Medical experts who specialize in orthopedics classify bone fractures according to a variety of parameters that may influence the way the bone tissue heals after a traumatic injury. Several medical interventions may be needed in cases when fractures are complicated by certain anatomical circumstances, which can be visualized through X-rays. Families living in Trinidad, Thornton and Denver, but also other Colorado communities located nearby, can benefit from the proven expertise of our doctors employed at the Front Range Primary Care medical clinics when they are in need of professional medical attention for an injury or fracture. A physical trauma may cause damage to the bone that can range from a bone crack that is barely noticeable on the X-ray film to multi-fragmented, severely displaced bone pieces that may penetrate into the soft tissues or affect vital organs located in close proximity. Our experienced medical staff carefully evaluates the skin of the affected body region to determine whether the fracture is closed or open. The differentiation is extremely important because the decision to use antibiotics is based on this classification. Open fractures are almost always contaminated with bacteria, so our highly trained medical team does not waste any precious time until the first symptoms of an infection appear, and they start the patient on antibiotics as soon as the diagnosis is clearly established by identifying damage to the skin caused by the traumatic impact that caused the bone to fracture.
The Risk of Bone Fractures is Increased in Patients who are Susceptible to Certain Medical Disorders
In many cases, fractures can be prevented if our doctors are able to identify patients who are at risk due to the fragility of their bones. What diseases are associated with bone fragility and a higher bone fracture risk? Osteoporosis is the main “enemy” of your bones because it lowers the density of the bone tissue through insufficient bone metabolism and repair. The bones of individuals affected by osteoporosis, the majority of whom are women after menopause, have a lower concentration of calcium and collagen, which diminishes bone strength and resistance to forceful impacts. If doctors are able to identify these patients, they can prescribe bisphosphonates, which are drugs that intensify the formation of new bone tissue, calcium and vitamin D supplements. The implemented treatment usually restores the ability of the bone to resist external forces, and the risk of fractures is dramatically diminished. Repetitive fractures can also be a sign of a compressive tumor, which should be thoroughly evaluated through imaging tools, such as X-rays or CT scans.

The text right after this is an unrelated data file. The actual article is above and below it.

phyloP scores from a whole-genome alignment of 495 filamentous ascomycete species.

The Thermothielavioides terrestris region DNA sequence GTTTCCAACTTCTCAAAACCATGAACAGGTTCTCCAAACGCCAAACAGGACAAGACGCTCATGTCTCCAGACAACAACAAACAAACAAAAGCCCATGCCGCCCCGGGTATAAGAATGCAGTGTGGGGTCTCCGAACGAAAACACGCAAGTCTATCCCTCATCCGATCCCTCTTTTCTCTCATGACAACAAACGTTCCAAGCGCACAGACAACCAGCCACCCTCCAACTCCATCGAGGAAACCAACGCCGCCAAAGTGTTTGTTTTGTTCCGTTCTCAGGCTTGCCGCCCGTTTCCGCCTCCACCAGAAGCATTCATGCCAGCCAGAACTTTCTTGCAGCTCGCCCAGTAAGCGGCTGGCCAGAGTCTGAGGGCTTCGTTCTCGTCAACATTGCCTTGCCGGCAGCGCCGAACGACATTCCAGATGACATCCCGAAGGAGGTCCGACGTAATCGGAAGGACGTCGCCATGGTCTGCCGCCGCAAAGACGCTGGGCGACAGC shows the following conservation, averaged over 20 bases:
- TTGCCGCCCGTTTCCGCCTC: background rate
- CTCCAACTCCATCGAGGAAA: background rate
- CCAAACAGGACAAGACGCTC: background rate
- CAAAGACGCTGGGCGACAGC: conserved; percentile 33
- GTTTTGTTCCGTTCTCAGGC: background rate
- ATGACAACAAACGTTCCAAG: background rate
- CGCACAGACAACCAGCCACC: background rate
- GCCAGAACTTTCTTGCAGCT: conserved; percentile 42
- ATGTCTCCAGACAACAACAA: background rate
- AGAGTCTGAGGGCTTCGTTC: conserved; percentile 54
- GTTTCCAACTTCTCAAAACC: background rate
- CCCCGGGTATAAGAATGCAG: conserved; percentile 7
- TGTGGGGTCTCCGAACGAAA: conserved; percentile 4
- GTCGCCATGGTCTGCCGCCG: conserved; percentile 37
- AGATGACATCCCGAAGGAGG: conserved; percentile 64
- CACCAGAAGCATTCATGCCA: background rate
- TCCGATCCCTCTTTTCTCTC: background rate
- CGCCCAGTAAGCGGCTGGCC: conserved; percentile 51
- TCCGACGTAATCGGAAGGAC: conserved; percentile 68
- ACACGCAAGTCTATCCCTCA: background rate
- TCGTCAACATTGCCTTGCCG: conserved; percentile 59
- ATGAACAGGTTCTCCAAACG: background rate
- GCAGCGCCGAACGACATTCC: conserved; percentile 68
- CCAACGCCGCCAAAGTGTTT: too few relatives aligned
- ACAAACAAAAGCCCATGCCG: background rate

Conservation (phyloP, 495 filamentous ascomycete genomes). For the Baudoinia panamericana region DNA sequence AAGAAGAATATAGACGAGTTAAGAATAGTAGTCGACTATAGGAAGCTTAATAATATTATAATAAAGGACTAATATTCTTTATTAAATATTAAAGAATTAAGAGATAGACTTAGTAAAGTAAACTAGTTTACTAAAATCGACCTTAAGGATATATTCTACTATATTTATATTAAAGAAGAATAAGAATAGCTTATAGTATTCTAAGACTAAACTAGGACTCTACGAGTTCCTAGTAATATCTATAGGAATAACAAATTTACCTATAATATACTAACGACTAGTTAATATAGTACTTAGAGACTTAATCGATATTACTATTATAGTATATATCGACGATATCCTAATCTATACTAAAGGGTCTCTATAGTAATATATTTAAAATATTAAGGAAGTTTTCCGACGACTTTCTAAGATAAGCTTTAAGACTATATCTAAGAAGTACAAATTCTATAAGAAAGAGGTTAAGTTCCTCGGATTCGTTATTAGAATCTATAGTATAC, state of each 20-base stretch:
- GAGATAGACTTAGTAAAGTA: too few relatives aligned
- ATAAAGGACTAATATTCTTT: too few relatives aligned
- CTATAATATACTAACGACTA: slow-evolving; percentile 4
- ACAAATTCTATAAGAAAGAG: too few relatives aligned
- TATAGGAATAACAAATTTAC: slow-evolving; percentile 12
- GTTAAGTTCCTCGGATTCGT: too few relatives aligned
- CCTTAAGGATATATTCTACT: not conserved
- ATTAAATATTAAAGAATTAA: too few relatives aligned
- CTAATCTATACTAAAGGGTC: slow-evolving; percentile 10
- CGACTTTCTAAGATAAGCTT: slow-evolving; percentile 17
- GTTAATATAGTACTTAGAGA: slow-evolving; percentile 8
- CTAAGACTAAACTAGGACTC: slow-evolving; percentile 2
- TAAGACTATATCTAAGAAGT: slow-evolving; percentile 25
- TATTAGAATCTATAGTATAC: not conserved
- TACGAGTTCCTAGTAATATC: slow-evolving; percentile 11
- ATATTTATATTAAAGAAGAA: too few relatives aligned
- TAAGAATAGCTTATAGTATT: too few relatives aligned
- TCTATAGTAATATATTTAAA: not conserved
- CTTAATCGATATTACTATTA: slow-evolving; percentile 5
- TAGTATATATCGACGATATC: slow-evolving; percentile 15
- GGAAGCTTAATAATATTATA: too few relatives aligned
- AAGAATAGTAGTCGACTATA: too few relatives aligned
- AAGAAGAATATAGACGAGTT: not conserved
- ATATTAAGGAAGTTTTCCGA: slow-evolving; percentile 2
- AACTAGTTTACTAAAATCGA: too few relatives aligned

Treatment of Bone Fractures is Prescribed After a Through X-ray Examination
Simple fractures are usually treated through immobilization and adequate rest. Complicated fractures, however, may require more invasive medical interventions, such as reduction and even surgery. Our talented doctors experienced in orthopedic diagnosis evaluate the X-ray films and look for signs of fracture complications, such as multiple bone fragments, displacements and angulated bone fragments. In certain cases, surgery may be recommended to achieve an adequate position of the fragmented bone pieces, which ensures a safe healing of the fracture.